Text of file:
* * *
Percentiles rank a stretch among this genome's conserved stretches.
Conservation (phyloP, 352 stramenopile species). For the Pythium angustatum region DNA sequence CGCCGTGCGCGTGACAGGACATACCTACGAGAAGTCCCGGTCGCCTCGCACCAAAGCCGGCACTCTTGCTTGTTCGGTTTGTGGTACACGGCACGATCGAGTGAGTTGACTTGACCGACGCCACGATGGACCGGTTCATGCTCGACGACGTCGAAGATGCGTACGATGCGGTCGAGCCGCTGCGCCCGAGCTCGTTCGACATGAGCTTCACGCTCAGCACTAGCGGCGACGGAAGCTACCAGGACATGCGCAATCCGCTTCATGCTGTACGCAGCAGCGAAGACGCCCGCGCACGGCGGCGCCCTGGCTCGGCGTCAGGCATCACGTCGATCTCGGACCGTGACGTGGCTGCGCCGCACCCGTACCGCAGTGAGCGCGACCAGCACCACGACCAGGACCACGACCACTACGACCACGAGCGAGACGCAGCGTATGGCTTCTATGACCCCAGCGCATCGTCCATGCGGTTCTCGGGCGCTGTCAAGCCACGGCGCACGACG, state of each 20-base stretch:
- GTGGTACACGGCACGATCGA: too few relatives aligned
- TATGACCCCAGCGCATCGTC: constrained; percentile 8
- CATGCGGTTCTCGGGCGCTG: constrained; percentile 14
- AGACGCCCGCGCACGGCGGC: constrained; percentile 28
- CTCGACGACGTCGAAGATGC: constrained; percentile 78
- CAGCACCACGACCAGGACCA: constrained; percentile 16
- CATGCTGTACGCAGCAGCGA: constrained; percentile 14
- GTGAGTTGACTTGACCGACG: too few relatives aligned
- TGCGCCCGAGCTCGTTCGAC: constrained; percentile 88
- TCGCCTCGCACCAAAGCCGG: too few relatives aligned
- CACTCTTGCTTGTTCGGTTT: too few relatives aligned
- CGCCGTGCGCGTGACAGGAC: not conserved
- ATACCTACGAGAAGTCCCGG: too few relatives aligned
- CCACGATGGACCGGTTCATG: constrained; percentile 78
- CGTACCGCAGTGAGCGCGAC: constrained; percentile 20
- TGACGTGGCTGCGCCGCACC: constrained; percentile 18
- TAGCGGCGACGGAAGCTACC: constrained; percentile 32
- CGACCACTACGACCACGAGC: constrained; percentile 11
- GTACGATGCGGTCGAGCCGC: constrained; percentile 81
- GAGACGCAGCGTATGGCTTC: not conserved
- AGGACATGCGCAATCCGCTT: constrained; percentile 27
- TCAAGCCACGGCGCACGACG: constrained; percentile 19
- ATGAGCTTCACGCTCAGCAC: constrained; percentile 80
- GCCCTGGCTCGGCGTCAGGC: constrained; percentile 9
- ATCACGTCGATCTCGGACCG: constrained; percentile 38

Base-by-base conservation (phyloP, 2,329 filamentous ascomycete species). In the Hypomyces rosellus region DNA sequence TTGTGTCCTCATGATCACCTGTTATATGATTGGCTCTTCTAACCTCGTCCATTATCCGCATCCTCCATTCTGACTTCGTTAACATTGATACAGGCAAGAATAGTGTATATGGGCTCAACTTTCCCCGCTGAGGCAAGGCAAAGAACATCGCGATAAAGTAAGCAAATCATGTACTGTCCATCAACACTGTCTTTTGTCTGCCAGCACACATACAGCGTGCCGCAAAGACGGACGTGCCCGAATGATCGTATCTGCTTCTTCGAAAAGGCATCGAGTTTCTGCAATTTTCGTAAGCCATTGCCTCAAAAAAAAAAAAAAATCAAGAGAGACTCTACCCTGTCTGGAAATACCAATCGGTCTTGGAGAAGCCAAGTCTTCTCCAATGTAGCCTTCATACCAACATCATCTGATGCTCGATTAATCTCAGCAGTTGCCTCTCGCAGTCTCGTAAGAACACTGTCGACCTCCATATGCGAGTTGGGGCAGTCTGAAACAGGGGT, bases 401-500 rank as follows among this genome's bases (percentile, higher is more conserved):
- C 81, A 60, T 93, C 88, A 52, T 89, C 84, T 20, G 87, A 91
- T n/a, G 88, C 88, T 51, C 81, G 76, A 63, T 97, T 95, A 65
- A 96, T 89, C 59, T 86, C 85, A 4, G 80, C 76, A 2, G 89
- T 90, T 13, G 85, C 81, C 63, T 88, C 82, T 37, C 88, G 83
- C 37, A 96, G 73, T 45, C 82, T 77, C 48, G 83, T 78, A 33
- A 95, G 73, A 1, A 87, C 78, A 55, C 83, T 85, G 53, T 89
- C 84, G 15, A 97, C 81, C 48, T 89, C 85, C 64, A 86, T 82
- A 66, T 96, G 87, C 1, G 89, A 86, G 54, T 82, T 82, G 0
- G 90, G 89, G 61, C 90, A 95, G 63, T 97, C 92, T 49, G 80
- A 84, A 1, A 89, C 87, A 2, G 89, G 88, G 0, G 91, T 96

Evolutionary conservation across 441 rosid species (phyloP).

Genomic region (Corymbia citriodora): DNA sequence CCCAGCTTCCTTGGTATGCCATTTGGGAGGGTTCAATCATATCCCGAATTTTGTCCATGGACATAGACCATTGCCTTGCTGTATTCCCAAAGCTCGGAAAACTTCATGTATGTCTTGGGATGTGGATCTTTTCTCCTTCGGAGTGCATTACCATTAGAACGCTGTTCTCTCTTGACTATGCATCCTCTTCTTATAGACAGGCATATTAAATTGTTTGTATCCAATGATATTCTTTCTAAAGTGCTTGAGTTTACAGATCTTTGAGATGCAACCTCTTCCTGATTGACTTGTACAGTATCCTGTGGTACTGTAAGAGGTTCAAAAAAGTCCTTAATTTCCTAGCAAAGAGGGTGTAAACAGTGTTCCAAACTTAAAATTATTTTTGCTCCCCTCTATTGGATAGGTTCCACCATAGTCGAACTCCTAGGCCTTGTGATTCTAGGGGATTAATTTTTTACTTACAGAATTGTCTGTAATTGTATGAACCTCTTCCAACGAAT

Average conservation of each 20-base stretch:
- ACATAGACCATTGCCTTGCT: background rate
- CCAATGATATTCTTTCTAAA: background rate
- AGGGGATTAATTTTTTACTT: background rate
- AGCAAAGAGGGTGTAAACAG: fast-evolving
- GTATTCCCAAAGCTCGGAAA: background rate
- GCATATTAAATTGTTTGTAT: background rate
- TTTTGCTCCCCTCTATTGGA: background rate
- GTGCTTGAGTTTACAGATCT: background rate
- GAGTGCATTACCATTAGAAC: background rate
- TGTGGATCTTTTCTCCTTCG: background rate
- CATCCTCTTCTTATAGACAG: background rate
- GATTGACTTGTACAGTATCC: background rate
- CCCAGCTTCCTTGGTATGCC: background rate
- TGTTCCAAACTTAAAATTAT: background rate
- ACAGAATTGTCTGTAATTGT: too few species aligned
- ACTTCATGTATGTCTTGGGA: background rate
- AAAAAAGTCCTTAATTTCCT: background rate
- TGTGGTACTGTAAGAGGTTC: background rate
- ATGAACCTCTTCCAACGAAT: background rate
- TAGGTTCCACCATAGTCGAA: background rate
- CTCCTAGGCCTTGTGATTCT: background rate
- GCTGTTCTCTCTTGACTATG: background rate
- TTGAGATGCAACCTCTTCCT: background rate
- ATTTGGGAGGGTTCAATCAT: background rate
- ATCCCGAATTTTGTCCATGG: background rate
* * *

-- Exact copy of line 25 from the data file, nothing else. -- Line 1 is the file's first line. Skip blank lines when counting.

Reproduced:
- ATGAGCTTCACGCTCAGCAC: constrained; percentile 80